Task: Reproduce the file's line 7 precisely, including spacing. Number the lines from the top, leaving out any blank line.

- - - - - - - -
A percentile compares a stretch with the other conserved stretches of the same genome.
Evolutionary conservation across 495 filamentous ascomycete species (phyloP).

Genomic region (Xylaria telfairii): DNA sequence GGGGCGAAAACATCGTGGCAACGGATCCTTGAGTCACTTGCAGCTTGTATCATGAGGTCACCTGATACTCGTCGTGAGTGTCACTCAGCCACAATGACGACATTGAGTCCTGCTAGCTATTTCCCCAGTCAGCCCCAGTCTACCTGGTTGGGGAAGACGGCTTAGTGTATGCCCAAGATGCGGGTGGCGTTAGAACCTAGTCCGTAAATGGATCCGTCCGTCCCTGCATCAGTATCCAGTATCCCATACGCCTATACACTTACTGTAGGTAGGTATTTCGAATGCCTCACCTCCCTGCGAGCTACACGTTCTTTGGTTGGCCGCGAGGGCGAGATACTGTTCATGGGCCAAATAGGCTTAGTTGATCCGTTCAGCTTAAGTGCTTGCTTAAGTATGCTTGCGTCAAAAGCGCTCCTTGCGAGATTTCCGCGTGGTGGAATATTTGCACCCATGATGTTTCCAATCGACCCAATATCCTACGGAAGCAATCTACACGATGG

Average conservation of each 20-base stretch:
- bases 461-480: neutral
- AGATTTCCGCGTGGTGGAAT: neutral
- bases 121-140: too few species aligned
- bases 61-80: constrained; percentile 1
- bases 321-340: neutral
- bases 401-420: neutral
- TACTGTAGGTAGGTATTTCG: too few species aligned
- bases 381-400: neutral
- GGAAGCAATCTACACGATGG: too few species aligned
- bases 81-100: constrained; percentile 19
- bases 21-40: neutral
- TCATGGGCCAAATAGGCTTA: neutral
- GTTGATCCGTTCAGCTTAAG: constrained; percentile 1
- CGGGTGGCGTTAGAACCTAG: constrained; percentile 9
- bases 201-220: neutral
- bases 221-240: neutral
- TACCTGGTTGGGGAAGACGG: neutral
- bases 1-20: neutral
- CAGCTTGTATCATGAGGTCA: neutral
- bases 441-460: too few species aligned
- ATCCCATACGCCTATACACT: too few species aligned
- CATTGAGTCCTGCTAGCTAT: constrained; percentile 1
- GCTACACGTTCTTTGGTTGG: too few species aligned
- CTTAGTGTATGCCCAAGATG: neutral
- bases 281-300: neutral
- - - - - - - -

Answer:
- bases 121-140: too few species aligned